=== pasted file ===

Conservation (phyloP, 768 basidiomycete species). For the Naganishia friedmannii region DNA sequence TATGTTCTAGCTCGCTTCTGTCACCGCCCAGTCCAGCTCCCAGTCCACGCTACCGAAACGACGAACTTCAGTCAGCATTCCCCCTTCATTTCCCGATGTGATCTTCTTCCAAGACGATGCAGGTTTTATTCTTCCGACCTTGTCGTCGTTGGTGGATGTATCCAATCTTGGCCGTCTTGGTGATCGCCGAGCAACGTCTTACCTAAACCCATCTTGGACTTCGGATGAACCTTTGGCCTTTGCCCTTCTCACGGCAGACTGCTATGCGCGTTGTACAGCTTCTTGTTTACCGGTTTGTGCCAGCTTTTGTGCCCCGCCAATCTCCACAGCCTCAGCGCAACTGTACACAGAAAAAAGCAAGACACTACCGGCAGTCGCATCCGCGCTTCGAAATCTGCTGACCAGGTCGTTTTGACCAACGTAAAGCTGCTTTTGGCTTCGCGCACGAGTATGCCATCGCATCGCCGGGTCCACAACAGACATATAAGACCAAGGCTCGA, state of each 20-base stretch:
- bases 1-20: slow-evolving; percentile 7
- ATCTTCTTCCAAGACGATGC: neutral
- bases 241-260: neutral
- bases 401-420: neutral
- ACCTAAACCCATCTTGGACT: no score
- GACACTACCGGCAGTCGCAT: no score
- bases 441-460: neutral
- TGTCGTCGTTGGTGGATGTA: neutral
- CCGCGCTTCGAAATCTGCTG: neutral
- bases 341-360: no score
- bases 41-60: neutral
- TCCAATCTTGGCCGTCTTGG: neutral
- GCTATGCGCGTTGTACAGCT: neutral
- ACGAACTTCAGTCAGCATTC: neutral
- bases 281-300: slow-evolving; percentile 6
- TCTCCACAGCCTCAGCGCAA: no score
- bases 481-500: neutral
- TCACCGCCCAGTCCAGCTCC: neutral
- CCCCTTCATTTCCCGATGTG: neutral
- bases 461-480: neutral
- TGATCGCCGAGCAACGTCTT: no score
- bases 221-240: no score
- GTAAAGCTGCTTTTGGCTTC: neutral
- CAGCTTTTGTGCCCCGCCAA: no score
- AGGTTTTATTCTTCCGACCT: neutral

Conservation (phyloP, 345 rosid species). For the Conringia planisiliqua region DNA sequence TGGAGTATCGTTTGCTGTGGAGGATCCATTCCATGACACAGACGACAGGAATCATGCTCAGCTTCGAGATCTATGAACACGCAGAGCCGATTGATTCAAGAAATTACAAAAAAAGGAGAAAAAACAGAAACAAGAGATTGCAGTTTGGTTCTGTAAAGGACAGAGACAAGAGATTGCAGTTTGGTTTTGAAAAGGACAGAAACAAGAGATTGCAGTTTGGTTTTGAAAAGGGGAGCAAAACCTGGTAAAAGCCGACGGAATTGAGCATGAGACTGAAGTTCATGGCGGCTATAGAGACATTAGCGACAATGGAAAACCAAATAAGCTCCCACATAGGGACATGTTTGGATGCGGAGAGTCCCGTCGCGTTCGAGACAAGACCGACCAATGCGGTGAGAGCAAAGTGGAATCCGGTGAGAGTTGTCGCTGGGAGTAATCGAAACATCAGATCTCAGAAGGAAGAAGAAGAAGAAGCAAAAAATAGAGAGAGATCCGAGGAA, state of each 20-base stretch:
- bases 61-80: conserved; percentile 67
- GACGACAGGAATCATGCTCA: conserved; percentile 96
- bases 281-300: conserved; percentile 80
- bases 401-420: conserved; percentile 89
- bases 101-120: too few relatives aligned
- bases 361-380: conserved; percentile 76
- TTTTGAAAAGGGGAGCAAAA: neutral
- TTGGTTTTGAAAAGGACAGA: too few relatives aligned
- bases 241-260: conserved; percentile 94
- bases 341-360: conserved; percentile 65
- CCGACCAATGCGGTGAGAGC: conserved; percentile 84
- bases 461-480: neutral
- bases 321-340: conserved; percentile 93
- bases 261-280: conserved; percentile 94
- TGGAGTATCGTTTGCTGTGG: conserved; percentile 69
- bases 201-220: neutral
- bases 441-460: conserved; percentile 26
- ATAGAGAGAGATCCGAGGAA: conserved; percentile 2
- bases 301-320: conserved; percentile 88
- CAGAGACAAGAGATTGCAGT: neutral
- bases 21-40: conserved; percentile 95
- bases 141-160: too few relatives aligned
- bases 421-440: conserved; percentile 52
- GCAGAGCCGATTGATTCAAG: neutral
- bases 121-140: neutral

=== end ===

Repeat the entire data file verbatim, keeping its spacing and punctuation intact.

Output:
Conservation (phyloP, 768 basidiomycete species). For the Naganishia friedmannii region DNA sequence TATGTTCTAGCTCGCTTCTGTCACCGCCCAGTCCAGCTCCCAGTCCACGCTACCGAAACGACGAACTTCAGTCAGCATTCCCCCTTCATTTCCCGATGTGATCTTCTTCCAAGACGATGCAGGTTTTATTCTTCCGACCTTGTCGTCGTTGGTGGATGTATCCAATCTTGGCCGTCTTGGTGATCGCCGAGCAACGTCTTACCTAAACCCATCTTGGACTTCGGATGAACCTTTGGCCTTTGCCCTTCTCACGGCAGACTGCTATGCGCGTTGTACAGCTTCTTGTTTACCGGTTTGTGCCAGCTTTTGTGCCCCGCCAATCTCCACAGCCTCAGCGCAACTGTACACAGAAAAAAGCAAGACACTACCGGCAGTCGCATCCGCGCTTCGAAATCTGCTGACCAGGTCGTTTTGACCAACGTAAAGCTGCTTTTGGCTTCGCGCACGAGTATGCCATCGCATCGCCGGGTCCACAACAGACATATAAGACCAAGGCTCGA, state of each 20-base stretch:
- bases 1-20: slow-evolving; percentile 7
- ATCTTCTTCCAAGACGATGC: neutral
- bases 241-260: neutral
- bases 401-420: neutral
- ACCTAAACCCATCTTGGACT: no score
- GACACTACCGGCAGTCGCAT: no score
- bases 441-460: neutral
- TGTCGTCGTTGGTGGATGTA: neutral
- CCGCGCTTCGAAATCTGCTG: neutral
- bases 341-360: no score
- bases 41-60: neutral
- TCCAATCTTGGCCGTCTTGG: neutral
- GCTATGCGCGTTGTACAGCT: neutral
- ACGAACTTCAGTCAGCATTC: neutral
- bases 281-300: slow-evolving; percentile 6
- TCTCCACAGCCTCAGCGCAA: no score
- bases 481-500: neutral
- TCACCGCCCAGTCCAGCTCC: neutral
- CCCCTTCATTTCCCGATGTG: neutral
- bases 461-480: neutral
- TGATCGCCGAGCAACGTCTT: no score
- bases 221-240: no score
- GTAAAGCTGCTTTTGGCTTC: neutral
- CAGCTTTTGTGCCCCGCCAA: no score
- AGGTTTTATTCTTCCGACCT: neutral

Conservation (phyloP, 345 rosid species). For the Conringia planisiliqua region DNA sequence TGGAGTATCGTTTGCTGTGGAGGATCCATTCCATGACACAGACGACAGGAATCATGCTCAGCTTCGAGATCTATGAACACGCAGAGCCGATTGATTCAAGAAATTACAAAAAAAGGAGAAAAAACAGAAACAAGAGATTGCAGTTTGGTTCTGTAAAGGACAGAGACAAGAGATTGCAGTTTGGTTTTGAAAAGGACAGAAACAAGAGATTGCAGTTTGGTTTTGAAAAGGGGAGCAAAACCTGGTAAAAGCCGACGGAATTGAGCATGAGACTGAAGTTCATGGCGGCTATAGAGACATTAGCGACAATGGAAAACCAAATAAGCTCCCACATAGGGACATGTTTGGATGCGGAGAGTCCCGTCGCGTTCGAGACAAGACCGACCAATGCGGTGAGAGCAAAGTGGAATCCGGTGAGAGTTGTCGCTGGGAGTAATCGAAACATCAGATCTCAGAAGGAAGAAGAAGAAGAAGCAAAAAATAGAGAGAGATCCGAGGAA, state of each 20-base stretch:
- bases 61-80: conserved; percentile 67
- GACGACAGGAATCATGCTCA: conserved; percentile 96
- bases 281-300: conserved; percentile 80
- bases 401-420: conserved; percentile 89
- bases 101-120: too few relatives aligned
- bases 361-380: conserved; percentile 76
- TTTTGAAAAGGGGAGCAAAA: neutral
- TTGGTTTTGAAAAGGACAGA: too few relatives aligned
- bases 241-260: conserved; percentile 94
- bases 341-360: conserved; percentile 65
- CCGACCAATGCGGTGAGAGC: conserved; percentile 84
- bases 461-480: neutral
- bases 321-340: conserved; percentile 93
- bases 261-280: conserved; percentile 94
- TGGAGTATCGTTTGCTGTGG: conserved; percentile 69
- bases 201-220: neutral
- bases 441-460: conserved; percentile 26
- ATAGAGAGAGATCCGAGGAA: conserved; percentile 2
- bases 301-320: conserved; percentile 88
- CAGAGACAAGAGATTGCAGT: neutral
- bases 21-40: conserved; percentile 95
- bases 141-160: too few relatives aligned
- bases 421-440: conserved; percentile 52
- GCAGAGCCGATTGATTCAAG: neutral
- bases 121-140: neutral